Where Recovery Starts. Hint: It's not where you think.

Last week, I was clearing out my studio when I came across an old diary in my 'private' journal stash. I opened the cover and braced myself as I noted the date.

January 5th 2010. 

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This was the date of my first counselling session. Originally, I was supposed to be attending a marriage counsellor with my ex husband, but the Christmas-slash-New Year we had just put down, confirmed in my heart that this was not a marriage worth saving.

So I cancelled the marriage counsellor and decided to find one just for me, so that I could save myself, instead.

I don't like re visiting diary pages from this chapter of my life. Holding my diary at an arms length, I flipped through the pages and not too far in, I came across a list titled, 'reasons to stop'. 

Seven years later, I finally did.

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What took me so long? 

Well, to put it simply, it wasn't how it went for me. While 2010 was the year I stepped out onto the path of recovery, the place I started wasn't rock bottom. My starting point was a complete void.

A lost self.

Before I could enter into the phase in which I would begin the process of recovery from, I had to embark firstly, on a recovery of.

I had to learn how to be me.

There has been 30 plus years of conditioning to undo and phase one, was anything but linear. It was even a little wild in places. It certainly didn't always 'look' like recovery, but it was. 


I didn't even realise phase one, was a phase. I was so enamoured with the novelty of not being miserable anymore, I would have happily stayed there and believe me, I tried. But it wasn't sustainable. It wasn't the kind of place one could dwell without it becoming apparent at some point that the ceiling I had raised for myself, was still only one level, above ground. 

I've just reached my one year sober anniversary. And now that I have lived for 370 days as a 'me, who doesn't drink', I wanted to write about it. 

So here's the first thing. Who the fuck is this person?

I had my first drink at 14. It was by the neck of a bottle filled with what we called 'dolly mix' or 'rocket fuel'. A concoction we made of pure spirits. We would pour a little of each from whatever bottles we could get our hands on, at home. Most of our parents had a drinks cabinet. Mine had a bar. There was never a shortage of alcohol to swipe.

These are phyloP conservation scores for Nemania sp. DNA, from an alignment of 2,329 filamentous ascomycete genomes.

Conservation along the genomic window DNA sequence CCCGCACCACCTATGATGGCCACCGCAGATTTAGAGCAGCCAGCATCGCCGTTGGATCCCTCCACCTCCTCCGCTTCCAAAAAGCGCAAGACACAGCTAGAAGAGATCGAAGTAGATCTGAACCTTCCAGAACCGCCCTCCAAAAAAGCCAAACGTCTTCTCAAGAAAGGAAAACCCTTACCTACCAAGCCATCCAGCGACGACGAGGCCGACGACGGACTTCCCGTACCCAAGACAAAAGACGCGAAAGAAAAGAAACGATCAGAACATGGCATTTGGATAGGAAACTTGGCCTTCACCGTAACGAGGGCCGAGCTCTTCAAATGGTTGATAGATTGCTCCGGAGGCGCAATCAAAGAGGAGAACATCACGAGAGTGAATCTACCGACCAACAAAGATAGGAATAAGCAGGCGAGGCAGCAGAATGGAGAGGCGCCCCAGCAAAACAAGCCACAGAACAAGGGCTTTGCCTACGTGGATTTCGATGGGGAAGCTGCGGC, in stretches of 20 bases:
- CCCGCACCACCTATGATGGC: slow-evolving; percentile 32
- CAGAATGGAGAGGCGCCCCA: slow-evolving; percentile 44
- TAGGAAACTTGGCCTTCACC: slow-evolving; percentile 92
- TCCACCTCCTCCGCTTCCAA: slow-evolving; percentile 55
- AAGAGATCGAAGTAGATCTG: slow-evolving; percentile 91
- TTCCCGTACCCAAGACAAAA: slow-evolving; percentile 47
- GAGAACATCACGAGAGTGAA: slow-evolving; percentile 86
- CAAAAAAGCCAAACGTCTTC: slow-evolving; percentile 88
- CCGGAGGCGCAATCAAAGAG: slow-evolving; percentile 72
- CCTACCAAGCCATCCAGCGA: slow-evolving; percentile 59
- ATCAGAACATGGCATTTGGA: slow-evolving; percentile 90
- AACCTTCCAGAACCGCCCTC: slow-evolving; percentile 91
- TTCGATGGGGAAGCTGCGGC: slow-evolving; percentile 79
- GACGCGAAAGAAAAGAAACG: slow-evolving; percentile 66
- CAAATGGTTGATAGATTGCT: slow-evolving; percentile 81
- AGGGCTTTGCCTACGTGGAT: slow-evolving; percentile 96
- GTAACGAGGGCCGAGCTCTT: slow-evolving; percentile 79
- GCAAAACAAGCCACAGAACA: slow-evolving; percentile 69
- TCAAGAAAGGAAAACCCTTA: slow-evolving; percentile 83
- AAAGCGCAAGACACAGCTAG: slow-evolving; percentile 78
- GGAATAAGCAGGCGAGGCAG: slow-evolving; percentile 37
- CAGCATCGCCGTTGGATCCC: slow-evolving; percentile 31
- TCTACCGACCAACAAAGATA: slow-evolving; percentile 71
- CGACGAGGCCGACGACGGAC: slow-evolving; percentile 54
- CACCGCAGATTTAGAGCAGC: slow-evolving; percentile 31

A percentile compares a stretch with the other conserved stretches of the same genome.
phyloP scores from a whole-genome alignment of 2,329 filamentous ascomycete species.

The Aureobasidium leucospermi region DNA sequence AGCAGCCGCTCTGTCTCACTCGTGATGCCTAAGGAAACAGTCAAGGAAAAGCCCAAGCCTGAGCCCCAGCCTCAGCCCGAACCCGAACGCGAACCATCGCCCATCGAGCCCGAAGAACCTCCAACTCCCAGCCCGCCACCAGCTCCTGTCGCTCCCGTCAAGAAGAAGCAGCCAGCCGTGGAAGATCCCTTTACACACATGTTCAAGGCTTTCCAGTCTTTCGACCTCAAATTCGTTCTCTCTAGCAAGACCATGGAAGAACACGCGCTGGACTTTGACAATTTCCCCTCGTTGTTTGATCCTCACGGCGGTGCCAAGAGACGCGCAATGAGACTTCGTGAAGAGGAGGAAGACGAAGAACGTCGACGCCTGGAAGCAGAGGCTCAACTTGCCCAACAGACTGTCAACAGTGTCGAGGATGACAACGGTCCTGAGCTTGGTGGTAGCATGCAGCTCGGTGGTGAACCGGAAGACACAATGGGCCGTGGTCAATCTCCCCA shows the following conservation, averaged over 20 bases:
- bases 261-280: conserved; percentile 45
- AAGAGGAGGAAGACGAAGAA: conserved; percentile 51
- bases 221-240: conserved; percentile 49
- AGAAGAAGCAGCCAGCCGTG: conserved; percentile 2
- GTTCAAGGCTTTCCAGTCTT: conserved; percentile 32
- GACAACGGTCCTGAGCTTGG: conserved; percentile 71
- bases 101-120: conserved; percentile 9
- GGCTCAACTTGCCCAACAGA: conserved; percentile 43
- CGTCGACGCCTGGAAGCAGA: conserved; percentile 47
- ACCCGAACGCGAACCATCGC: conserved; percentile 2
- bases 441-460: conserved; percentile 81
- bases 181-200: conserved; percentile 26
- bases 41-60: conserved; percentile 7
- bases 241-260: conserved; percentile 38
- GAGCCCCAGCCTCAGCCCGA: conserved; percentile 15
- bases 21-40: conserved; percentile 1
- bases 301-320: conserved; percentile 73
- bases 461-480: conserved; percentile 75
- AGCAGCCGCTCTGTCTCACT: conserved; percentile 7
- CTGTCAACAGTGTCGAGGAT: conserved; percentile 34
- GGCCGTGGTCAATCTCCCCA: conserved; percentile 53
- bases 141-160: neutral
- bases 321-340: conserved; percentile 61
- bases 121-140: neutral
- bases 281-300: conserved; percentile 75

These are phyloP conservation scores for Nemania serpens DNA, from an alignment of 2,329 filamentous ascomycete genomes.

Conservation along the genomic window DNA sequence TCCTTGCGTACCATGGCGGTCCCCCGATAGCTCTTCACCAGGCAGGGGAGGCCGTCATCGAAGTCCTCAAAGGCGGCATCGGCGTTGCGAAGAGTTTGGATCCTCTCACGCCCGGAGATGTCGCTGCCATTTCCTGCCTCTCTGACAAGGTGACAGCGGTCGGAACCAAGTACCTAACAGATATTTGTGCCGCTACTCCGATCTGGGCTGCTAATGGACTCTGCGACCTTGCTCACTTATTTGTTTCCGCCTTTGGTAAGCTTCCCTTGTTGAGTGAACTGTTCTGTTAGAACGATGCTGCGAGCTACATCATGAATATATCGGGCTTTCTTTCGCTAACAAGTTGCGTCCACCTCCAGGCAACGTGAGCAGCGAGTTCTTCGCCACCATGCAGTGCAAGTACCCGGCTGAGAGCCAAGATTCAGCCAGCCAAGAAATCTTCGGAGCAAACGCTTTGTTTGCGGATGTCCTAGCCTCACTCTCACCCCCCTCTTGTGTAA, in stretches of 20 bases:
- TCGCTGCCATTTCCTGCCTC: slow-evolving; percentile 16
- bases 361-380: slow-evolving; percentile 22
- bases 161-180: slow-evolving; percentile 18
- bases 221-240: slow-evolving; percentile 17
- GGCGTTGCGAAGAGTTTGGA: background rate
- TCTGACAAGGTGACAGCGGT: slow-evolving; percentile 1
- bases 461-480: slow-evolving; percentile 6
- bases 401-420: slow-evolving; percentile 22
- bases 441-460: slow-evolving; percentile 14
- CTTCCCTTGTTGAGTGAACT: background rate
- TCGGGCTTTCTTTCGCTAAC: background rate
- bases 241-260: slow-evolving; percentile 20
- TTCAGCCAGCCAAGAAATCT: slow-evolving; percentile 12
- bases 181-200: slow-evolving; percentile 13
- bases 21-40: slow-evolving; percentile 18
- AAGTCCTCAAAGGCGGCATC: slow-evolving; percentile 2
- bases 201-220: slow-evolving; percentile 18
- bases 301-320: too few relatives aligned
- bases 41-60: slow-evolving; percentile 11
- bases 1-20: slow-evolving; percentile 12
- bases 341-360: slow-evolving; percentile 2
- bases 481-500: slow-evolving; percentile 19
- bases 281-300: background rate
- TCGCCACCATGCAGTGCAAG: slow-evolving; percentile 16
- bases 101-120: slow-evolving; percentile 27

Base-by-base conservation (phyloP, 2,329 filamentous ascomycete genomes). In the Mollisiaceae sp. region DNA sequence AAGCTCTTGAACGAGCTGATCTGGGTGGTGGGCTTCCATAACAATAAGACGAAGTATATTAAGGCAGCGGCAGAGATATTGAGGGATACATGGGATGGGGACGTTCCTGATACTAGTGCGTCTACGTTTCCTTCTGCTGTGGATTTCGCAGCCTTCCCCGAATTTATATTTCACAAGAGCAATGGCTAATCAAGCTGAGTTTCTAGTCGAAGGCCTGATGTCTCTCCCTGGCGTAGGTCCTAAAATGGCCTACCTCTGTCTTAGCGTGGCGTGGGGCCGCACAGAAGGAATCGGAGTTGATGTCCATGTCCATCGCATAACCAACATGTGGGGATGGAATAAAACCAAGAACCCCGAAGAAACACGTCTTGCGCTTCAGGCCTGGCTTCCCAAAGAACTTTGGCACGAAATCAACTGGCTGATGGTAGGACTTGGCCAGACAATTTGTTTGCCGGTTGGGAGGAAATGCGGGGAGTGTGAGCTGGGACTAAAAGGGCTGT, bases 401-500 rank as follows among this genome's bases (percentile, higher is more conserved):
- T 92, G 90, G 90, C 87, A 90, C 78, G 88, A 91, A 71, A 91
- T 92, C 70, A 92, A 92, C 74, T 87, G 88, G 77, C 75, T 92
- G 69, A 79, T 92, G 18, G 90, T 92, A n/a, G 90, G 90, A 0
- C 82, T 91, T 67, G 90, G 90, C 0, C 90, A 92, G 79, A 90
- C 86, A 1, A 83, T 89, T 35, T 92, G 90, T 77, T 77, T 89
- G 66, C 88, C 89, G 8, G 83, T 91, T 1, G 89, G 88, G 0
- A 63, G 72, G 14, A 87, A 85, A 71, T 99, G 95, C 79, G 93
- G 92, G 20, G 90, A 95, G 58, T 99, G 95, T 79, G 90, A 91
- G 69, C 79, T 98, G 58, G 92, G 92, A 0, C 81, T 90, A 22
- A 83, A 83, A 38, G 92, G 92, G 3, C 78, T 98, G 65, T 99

My first drink was in a field, in the middle of a random day. Drinking rocket fuel was like training for the gag reflex olympics. It was pure poison and not for the faint hearted. The very feat of getting it past your lips and down the hatch, made you an automatic bad ass, no matter what happened next.

And that to me, was the buy in. I wanted to be a badass. I wanted to be anyone, but me. 

It was on this occasion, I also became first acquainted with 'the spinners'. A complete out of body experience during which I transcended my insignificant self, spun out, fell down and vomited, much to the approval of my now drinking peers. And this was how I continued, for life. The party wasn't over until either I or the drink, ran out.

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I wasn't a physically active child. I was overweight, self conscious and useless on my feet.

I wasn't pretty or cute, either. I had a mop of curly, 'stupid lookin' hair, fat rosy cheeks and crooked, discoloured teeth.

Apparently, I had 'bandy' legs as well but for some reason, I never took that to heart. I suppose I had enough to be worrying about from the neck up and you can always hide knobbly knees. 

I really didn't have much hope for myself ever being anything but a fatty to push around & tease.

I seemed to have no redeeming features. I wasn't good at anything, except of course, getting fatter. 

I first became aware of my weight at age six following a shaming incident, courtesy of my first class teacher.

That same year, I outgrew my communion dress which then had to be altered so I could wear it. The seamstress tasked with the apparently miserable job, seemed vexed by this and took it upon herself to poke my belly and tell me it was big, because I was greedy. 

At ten years of age, I was ten stone and living with a shame that went to the very core of my being. I was nothing else, but this fat, pathetic, no so little girl. When I was alone, I would grab at the flesh on my belly and legs and think, 'If I could only cut this off'.